Where to Visit in Antalya, Things to do in Antalya, Antalya Attractions
Antalya is the largest city on the Turkish Mediterranean coast, and is one of the hubs of the so-called Turkish Riviera. Because of the archaeological and natural riches of the area, Antalya is also known as the Turkish Riviera. The sun, sea, nature and history combine to form a very popular resort, highlighted by some of the cleanest beaches in the Mediterranean. The 630km shoreline of the province is liberally scattered with ancient cities, harbours, memorial tombs and beaches, secluded coves and lush forests, many of which are easily accessible from the city.
With its palm-lined boulevard, internationally-acclaimed marina, and old castle with traditional architecture, all set amidst a modern city, Antalya is a major tourist centre in Turkey. In addition to the wide selection of hotels, restaurants, bars, nightclubs and shops, the city also plays host to a number of sporting events throughout the year, like international beach volleyball, triathlon, golf tournaments, archery, tennis and canoeing competitions. The Cultural Centre, which opened in 1995, hosts cultural and art events in the fields of music, theatre, and creative arts. The main area of interest in the city is central old quarter within the Roman walls, known as Kaleici, and there are many good museums.
Kumluca and the many coves between Antalya and Finike are home to some of the most famous holiday resorts in Turkey, like Kemer, Camyuva, Belek, Cirali and Adrasan. Closer to the city, Konyaalti is 3 km on west of the city, and Lara beach is 10 km on east and well connected by minibus.
Today the historical old city of Antalya known as Kaleici (the inner castle) is surrounded by two walls, most of which have fallen down. The inner wall encloses the harbour in a semicircle. As a result of restoration, Kaleici has turned into a major tourist centre with guest-houses, bars, shops and restaurants, and the Roman harbour has been turned into a modern, well-equipped marina. As a result of the restoration work, the Ministry of Tourism was awarded the Golden Apple (Tourism Oscar) in April 1984 by FIJET.
Lying between Kemer and Adrasan is the ancient harbour village of Cirali, the ruins of Olympos and the site of the Chimaera. The history of Olympos dates back to the 2nd century BC when it was an important Lycian city, although it was empty by the 6th century. The Olympians worshipped Hephaestos (Vulcan) the god of fire, probably connected to the eternal flame, or Chimaera, which still emerges from the mountain. Known also as Yanartas (burning stone), the flame is caused by the burning of natural gas emerging from the mountain. Apart from the ruins, Olympos is well known for its simple treehouse camps, where most tourists stay, and a natural environment thanks to forests and vineyards near to a beautiful beach.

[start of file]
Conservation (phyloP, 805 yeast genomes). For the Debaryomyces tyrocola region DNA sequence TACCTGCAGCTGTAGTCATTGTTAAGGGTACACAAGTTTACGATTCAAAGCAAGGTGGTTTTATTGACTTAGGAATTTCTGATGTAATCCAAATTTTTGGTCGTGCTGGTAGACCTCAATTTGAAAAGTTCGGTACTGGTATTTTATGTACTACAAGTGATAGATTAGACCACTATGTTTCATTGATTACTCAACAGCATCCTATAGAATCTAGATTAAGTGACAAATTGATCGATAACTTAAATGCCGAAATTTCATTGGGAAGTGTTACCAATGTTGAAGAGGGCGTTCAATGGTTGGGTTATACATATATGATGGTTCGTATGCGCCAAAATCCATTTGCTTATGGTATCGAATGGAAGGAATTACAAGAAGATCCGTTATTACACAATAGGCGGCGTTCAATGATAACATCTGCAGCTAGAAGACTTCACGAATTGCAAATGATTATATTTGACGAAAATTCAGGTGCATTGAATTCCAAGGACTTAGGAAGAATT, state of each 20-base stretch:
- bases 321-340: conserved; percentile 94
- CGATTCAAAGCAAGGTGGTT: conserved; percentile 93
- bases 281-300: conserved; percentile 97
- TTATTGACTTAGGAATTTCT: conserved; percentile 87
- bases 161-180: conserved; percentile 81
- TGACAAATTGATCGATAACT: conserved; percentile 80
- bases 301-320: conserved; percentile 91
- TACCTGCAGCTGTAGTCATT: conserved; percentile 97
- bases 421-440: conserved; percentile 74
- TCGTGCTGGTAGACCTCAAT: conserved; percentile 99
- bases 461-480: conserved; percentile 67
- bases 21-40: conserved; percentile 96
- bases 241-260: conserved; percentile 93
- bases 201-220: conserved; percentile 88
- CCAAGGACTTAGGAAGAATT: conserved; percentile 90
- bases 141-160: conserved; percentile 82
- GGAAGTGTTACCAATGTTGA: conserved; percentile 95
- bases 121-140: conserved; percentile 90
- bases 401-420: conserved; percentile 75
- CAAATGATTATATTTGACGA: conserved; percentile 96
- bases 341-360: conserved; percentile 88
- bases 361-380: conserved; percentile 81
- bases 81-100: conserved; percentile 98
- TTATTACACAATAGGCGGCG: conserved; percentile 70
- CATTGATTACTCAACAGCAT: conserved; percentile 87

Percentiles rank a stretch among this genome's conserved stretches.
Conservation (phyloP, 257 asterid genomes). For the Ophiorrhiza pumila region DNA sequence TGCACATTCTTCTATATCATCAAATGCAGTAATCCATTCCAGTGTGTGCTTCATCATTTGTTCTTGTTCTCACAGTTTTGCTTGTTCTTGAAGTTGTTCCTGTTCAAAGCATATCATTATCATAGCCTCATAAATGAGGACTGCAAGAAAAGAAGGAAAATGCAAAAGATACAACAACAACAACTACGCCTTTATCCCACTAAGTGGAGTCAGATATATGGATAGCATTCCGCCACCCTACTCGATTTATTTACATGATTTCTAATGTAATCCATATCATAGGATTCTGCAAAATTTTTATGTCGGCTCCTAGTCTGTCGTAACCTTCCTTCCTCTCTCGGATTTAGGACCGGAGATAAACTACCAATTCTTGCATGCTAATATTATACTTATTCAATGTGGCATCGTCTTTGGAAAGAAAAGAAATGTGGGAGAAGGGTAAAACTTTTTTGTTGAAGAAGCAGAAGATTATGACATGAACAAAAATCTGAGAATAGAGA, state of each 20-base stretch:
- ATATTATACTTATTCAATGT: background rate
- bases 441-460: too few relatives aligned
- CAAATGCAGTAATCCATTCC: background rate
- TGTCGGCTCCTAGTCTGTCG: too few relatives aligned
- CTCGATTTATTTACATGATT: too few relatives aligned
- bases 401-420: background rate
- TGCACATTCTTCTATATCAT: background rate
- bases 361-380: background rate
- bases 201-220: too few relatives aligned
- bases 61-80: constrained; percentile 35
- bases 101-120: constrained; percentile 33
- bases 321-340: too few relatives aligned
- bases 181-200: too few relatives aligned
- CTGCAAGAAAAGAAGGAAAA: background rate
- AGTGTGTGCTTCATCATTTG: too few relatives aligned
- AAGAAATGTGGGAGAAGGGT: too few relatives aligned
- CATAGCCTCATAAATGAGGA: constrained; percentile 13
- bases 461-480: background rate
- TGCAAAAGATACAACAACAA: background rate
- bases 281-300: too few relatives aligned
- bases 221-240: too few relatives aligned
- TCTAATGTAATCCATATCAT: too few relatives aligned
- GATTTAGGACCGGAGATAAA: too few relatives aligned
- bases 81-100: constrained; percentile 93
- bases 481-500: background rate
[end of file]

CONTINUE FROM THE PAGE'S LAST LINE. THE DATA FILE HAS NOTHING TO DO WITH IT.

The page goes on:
Aspendos: The ancient city, 48km east of Antalya, is most famous for its theatre, probably the best preserved in Asia Minor. It is still in use today, and stages the annual Aspendos Opera and Ballet Festival every summer. It was the scene of a huge bloody battle between the Persians and the Greeks in 469 BC, and then ruled by the Spartans 120 years later. The city became part of the Seleucid kingdom after the death of Alexander the Great, and then became part of the Roman province of Asia in 133 BC.
The famous theatre was built in the 2nd century AD, using a Roman design, and it is still intact. Ataturk was responsible for much of the restoration, who declared that it should be used as a theatre rather than simply a museum after his visit.
In addition to the theatre, there is an acropolis on a hilltop, of which the nymphaeum and basilica are still fairly intact.
The cave is found inside the borders of Yağca Village which is at 5 – 6 km. distance to the old Antalya – Burdur highway, 30 km northwest of Antalya. The Karain cave which is one of the greatest natural caves of Turkey, is 150 m high from the travertine valley in front, ve430-450 m. high from the sea.
The cave stands in the period of the beginning of the history of the mankind, as the cavern was continuously accommodated by early humans during the prehistoric and classic periods starting from lower Paleolithic, medium and high Paleolithic, Neolithic, Calcolithic and Ancient Bronze stages. As a natural result of this, the cavern contains a thick cultural layer which can be 11 meters. But the longest and most important accommodation period of the cave is relevant with the Paleolithic period.
The usage at the classical period is more likely as an Offering Cave(Temple) and there are Greek inscriptions and niches at the cave exterior walls and ceiling. The archeological findings discovered from the archeological excavations done inside Karain Cave are displayed at the Antalya Museum and at the Karain Museum which is just near the cave.
Don’t Leave Antalya Without;
– Visiting the Antalya Museum
- Walking up the gorge at Saklikent
- Seeing the ruins at Perge and Termessos
- Walking through Kaleici and the old houses of Antalya
- Taking pictures of the snowdrops in Akseki
- Buying a Dosemalti carpet
- Tasting the local jams and jellies
You can detailed information about Antalya at http://www.kultur.gov.tr/EN/belge/2-20090/antalya.html